Do you ever feel like a sheep in wolf's clothing? Do you question your value, accomplishments and dread that one day you may be exposed to be the fraud you feel like you are? You are not alone. In truth, research has shown that well over 50% of both men and women face daunting self-doubt, insecurity and feelings of inadequacy - coined, impostor syndrome. Impostor syndrome occurs when an individual struggles or fails to internalize their skills, expertise or achievements and often discounts these as luck. As children, it is common to be rewarded for successes and "punished" or excluded for failure. Thus, it makes sense, that from a young age, many of us internalize the premise that in order to be accepted, loved or to be deemed lovable, we need to achieve first. This becomes the vicious, self-perpetuating cycle of negative self talk and manifests in various aspects of life as impostor syndrome.
The good news? If you're fearing whether you might be a fraud, the likelihood is that you are not! In the same way that mothers sometimes question whether they are bad mothers (I can relate), it seems to make sense that truly "bad mothers" typically lack the self awareness or caring to question their proficiency at motherhood. After all, a true impostor is not apprehensive about whether they are one or not.
After mulling ideas on what topic would most authentically open the world of blogging for me, the one thing I knew for sure, is that it had to be authentic. It had to be something personal, relatable and vulnerable. I am proud to say, as someone who has certainly suffered dramatic bouts of imposter syndrome myself, I consider myself an expert in the condition.
Recently I sat down with an executive coaching client, who is the lead legal counsel of a Fortune 500 Company and she opened up about her feelings of self doubt and insecurity in the workplace. As an aside, she mentioned her aversion to playing trivia games with a couple she and her partner had known for years; out of fear of being found out for not being as smart as they thought she was. (Huh?) It's funny, but in that moment, I realized that it is not the "not knowing" that is problematic, but rather the ascribed meaning and projection of how we expect others to perceive us.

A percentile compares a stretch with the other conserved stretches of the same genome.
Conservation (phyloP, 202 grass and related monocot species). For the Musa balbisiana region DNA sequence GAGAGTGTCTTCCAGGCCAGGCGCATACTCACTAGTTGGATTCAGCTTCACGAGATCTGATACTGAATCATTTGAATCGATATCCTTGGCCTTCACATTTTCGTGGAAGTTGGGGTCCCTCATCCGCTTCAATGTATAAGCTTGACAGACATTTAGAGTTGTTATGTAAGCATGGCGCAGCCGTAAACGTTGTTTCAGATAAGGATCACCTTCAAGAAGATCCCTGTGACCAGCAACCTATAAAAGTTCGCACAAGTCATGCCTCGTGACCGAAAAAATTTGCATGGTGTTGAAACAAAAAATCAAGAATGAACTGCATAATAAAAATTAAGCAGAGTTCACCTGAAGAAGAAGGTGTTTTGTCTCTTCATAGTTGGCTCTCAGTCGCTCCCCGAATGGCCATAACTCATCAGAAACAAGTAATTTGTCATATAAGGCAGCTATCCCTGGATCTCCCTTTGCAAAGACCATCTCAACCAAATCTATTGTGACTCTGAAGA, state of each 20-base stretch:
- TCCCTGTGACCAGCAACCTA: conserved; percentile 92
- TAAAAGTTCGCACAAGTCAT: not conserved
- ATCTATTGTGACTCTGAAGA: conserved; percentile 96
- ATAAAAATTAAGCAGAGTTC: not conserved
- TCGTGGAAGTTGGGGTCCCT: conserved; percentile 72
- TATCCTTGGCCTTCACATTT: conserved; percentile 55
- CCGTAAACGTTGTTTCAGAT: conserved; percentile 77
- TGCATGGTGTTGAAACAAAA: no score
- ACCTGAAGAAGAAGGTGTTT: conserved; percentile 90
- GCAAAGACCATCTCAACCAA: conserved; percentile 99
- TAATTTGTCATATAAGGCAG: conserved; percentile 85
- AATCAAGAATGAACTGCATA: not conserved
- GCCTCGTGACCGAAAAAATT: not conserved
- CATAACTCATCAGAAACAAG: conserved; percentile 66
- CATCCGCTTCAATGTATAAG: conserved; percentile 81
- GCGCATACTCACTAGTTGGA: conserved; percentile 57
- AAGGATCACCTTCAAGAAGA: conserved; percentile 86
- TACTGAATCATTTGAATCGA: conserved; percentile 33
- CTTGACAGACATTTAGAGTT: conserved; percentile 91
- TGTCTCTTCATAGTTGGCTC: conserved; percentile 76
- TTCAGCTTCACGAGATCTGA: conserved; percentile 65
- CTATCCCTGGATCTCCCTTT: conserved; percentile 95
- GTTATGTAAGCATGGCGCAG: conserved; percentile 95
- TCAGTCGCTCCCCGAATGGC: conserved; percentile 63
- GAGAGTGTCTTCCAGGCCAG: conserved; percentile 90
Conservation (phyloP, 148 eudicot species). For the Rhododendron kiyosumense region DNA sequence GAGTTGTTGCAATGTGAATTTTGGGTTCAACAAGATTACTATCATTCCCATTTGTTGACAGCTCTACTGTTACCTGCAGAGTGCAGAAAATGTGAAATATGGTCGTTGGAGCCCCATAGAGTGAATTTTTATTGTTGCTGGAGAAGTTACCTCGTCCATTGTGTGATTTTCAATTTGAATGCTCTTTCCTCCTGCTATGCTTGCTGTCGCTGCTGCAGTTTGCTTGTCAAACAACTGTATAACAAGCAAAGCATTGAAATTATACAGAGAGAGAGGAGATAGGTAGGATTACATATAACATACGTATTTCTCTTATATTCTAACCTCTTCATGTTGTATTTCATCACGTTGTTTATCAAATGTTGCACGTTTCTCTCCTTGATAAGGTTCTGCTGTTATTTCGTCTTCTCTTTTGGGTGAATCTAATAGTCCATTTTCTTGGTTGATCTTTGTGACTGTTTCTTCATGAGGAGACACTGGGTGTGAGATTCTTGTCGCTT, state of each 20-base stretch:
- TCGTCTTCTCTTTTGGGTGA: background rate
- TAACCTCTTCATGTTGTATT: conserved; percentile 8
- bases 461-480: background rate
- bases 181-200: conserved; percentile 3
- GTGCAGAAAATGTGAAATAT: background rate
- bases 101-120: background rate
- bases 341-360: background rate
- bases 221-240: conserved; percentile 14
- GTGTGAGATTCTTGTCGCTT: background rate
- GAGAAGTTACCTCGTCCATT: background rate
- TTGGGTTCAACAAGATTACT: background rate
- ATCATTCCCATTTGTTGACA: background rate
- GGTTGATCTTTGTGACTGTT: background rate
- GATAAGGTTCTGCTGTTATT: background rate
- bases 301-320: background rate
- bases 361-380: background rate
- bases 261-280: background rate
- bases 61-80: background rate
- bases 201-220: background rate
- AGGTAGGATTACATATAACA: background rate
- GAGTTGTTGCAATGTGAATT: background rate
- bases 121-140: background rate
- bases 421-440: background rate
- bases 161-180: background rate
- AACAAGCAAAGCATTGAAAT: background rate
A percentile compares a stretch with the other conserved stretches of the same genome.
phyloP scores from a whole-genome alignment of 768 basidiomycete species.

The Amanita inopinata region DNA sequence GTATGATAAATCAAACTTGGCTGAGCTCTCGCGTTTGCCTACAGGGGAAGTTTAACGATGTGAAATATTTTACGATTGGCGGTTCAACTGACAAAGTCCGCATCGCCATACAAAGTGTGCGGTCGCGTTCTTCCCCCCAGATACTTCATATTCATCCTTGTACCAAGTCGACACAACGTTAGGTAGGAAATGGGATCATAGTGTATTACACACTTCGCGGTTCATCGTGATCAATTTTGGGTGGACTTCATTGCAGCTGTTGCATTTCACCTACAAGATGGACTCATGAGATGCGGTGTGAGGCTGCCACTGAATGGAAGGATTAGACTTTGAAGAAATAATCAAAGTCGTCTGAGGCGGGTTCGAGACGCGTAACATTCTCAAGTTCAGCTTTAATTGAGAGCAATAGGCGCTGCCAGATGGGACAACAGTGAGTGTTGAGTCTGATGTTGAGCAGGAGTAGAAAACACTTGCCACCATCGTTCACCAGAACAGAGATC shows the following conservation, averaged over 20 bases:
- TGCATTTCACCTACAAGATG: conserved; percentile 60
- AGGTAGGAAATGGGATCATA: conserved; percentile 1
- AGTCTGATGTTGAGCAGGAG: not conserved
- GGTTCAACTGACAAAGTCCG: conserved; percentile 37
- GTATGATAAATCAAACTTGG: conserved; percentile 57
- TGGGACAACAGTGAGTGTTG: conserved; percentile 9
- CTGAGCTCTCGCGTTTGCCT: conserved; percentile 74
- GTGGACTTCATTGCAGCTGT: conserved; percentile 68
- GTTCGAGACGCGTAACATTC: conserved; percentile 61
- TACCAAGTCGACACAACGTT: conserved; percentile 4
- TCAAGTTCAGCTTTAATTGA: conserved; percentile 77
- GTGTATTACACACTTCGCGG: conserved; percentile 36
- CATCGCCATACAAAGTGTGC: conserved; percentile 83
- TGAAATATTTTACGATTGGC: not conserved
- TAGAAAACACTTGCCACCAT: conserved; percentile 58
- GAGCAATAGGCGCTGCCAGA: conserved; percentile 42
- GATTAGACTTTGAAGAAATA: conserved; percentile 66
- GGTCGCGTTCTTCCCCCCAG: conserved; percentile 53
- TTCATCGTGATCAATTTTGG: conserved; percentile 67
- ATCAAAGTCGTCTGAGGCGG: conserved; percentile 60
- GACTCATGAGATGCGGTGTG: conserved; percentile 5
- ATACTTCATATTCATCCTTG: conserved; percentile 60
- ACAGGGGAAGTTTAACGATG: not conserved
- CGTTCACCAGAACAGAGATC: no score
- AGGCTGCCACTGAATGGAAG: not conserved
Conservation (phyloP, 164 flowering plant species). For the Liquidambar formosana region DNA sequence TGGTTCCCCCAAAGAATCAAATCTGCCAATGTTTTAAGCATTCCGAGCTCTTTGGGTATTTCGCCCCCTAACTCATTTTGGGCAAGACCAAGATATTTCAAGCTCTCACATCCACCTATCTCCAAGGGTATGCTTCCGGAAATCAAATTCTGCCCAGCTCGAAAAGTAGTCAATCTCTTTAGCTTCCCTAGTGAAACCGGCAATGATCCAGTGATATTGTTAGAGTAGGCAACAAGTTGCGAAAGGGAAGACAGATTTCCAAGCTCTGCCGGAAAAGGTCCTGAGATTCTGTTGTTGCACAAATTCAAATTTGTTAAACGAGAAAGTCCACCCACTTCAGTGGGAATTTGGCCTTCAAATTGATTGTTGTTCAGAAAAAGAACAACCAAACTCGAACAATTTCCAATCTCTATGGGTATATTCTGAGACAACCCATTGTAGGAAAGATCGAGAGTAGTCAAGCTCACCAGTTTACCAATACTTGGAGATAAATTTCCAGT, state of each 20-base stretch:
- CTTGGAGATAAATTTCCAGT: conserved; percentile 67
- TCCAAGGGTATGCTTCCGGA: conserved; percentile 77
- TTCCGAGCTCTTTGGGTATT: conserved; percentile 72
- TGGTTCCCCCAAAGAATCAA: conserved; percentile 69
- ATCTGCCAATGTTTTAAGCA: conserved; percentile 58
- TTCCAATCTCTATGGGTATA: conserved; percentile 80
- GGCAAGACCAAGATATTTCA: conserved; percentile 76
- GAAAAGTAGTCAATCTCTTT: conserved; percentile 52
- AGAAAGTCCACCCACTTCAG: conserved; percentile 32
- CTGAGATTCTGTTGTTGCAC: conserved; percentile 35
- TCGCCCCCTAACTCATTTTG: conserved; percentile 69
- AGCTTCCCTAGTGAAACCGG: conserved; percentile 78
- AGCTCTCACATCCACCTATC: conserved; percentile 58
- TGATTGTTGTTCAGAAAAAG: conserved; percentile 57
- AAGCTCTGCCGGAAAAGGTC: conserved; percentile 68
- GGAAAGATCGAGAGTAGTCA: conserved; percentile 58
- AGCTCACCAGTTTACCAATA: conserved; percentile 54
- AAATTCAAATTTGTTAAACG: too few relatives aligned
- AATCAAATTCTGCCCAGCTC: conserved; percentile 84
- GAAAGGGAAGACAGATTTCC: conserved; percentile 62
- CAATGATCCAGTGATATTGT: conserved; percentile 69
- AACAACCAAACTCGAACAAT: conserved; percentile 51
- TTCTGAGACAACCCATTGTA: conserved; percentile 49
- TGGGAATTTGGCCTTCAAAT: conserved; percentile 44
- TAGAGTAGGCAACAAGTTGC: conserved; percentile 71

As someone who is arguably very well read, I often find myself cringing at the question, "Do you know such and such an author, or have you read..."
Why? Because my perception is that if I don't; I should, and the person asking probably thinks I should.
Having been in private practice as a skilled hypnotherapist and integrative life coach for almost 10 years now; knowingly having changed hundreds, if not thousands of peoples' lives; it is this very phenomenon of impostor syndrome that has held me back from blogging and even attempting to get started on a bucket list item that I believe is near and dear to me; writing my first book. So here I am, taking the first step, writing my first blog and practicing what I so often hypnotize and coach others to internalize - you are more than enough and being uniquely YOU is valuable to the world.